Messier 105

Object Name: Messier 105
Alternative Designations: M105, NGC 3379
Object Type: E1 Elliptical Galaxy
Constellation: Leo
Right Ascension: 10 : 47.8 (h:m)
Declination: +12 : 35 (deg:m)
Distance: 38000 (kly)
Visual Brightness: 9.3 (mag)
Apparent Dimension: 2.0 (arc min)

Locating Messier 105: Begin your starhop for this great galaxy by identifying Alpha Leonis (Regulus), the brightest star in the backwards question mark that is the signature asterism of the constellation of Leo. Now, look east for the shallow triangle that marks the Lion’s hips. Your next marker is the southwestern star – Theta. Between them, on the belly of the Lion, you will see another faint, but unaided eye visible star. You’ll find Messier 105 just about two degrees (a fingerwidth) to the southeast of this star. If you cannot see this star, chances are you won’t be able to see this egg-shaped elliptical galaxy, either. From a clear, dark sky it can be spotted in larger binoculars and is fairly easy with a small telescope. While larger aperture will make the galaxy appear brighter and somewhat misty around the edges, elliptical galaxies do not produce much detail.

What You Are Looking At: Hanging out with the Leo 1 galaxy group some 38 million light years from our solar system, this ancient galaxy sports a core region that contains about 50 million times more mass than our own Sun. What is it? You got it. A black hole. “We combine Hubble Space Telescope spectroscopy and ground-based integral-field data from the SAURON and OASIS instruments to study the central black hole in the nearby elliptical galaxy NGC 3379. These models also probe the velocity distribution in the immediate vicinity of the black hole and reveal a nearly isotropic velocity distribution throughout the galaxy and down to the black hole sphere of influence RBH. The morphology of the nuclear gas disc suggests that it is not in the equatorial plane; however the core of NGC 3379 is nearly spherical. Inclined thin-disc models of the gas find a nominal black hole of mass (2.0 +/- 0.1) × 108Msolar (3sigma errors), but the model is a poor fit to the kinematics. The data are better fit by introducing a twist in the gas kinematics (with the black hole mass assumed to be 2.0 × 108Msolar), although the constraints on the nature and shape of this perturbation are insufficient for more detailed modelling.” says K.A. Shapiro (et al). “Given the apparent regularity of the gas disc appearance, the presence of such strong non-circular motion indicates that caution must be used when measuring black hole masses with gas dynamical methods alone.”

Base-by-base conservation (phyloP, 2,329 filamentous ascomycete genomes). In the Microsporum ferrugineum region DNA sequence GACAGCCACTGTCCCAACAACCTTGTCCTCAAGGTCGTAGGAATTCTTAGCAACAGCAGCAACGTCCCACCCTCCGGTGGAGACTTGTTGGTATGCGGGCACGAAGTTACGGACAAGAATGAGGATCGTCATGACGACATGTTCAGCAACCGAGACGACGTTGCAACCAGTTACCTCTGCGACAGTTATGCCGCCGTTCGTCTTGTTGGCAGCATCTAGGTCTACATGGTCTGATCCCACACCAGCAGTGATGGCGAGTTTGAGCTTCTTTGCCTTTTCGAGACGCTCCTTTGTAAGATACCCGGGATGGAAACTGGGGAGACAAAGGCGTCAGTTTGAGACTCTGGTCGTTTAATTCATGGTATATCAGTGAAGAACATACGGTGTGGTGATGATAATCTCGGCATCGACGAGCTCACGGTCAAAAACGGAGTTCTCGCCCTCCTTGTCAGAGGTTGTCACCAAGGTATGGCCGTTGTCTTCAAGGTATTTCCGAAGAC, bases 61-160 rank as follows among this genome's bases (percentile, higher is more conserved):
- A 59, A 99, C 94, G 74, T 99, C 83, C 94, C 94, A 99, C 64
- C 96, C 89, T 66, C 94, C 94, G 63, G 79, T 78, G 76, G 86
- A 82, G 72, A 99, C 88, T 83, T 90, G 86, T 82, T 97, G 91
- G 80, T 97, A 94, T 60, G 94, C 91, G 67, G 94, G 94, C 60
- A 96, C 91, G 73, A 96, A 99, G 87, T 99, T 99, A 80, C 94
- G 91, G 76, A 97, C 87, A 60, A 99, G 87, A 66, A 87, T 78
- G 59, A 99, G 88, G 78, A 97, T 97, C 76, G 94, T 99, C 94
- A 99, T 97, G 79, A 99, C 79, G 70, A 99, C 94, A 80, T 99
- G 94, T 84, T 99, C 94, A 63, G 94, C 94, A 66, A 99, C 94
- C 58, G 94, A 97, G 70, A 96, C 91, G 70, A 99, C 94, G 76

And it is the gas (or lack thereof) that keeps astronomers going back to study M105. Is it possible that there is not only one – but two – black holes within its core? “Such a small amount of gas can be supplied by stellar mass loss in only 107 yr. Thus, the gas must be accreting into the central supermassive black hole at a very low radiative efficiency as in the ADAF or RIAF models, or it is being expelled in a galactic wind driven by the same AGN feedback mechanism as that observed in cluster cooling flows. If the gas is being expelled in an AGN-driven wind, then the ratio of mechanical to radio power of the AGN must be 104, which is comparable to that measured in cluster cooling flows that have recently been perturbed by radio outbursts. Only 8% of the detected point sources are coincident with globular cluster positions, which is significantly less than that found among other elliptical galaxies observed by Chandra. The low specific frequency of globular clusters and the small fraction of X-ray point sources associated with globular clusters in NGC 3379 is more similar to the properties of lenticular galaxies rather than elliptical galaxies.” says Laurence P. David, (et al).

“The brightest point source in NGC 3379 is located 360 pc from the central AGN with a peak luminosity of 3.5 × 1039 ergs s-1, which places it in the class of ultraluminous X-ray point sources (ULXs). Analysis of an archival ROSAT HRI observation of NGC 3379 shows that this source was at a comparable luminosity 5 yr prior to the Chandra observation. The spectrum of the ULX is well described by a power-law model with ? = 1.6 ± 0.1 and galactic absorption, similar to other ULXs observed by Chandra and XMM-Newton and to the low-hard state observed in Galactic black hole binaries. During the Chandra observation, the source intensity smoothly varies by a factor of 2 with the suggestion of an 8-10 hr period. No changes in hardness ratio are detected as the intensity of the source varies. While periodic behavior has recently been detected in several ULXs, all of these reside within spiral galaxies. The ULX in NGC 3379 is the only known ULX in an elliptical galaxy with a smoothly varying light curve suggestive of an eclipsing binary system.”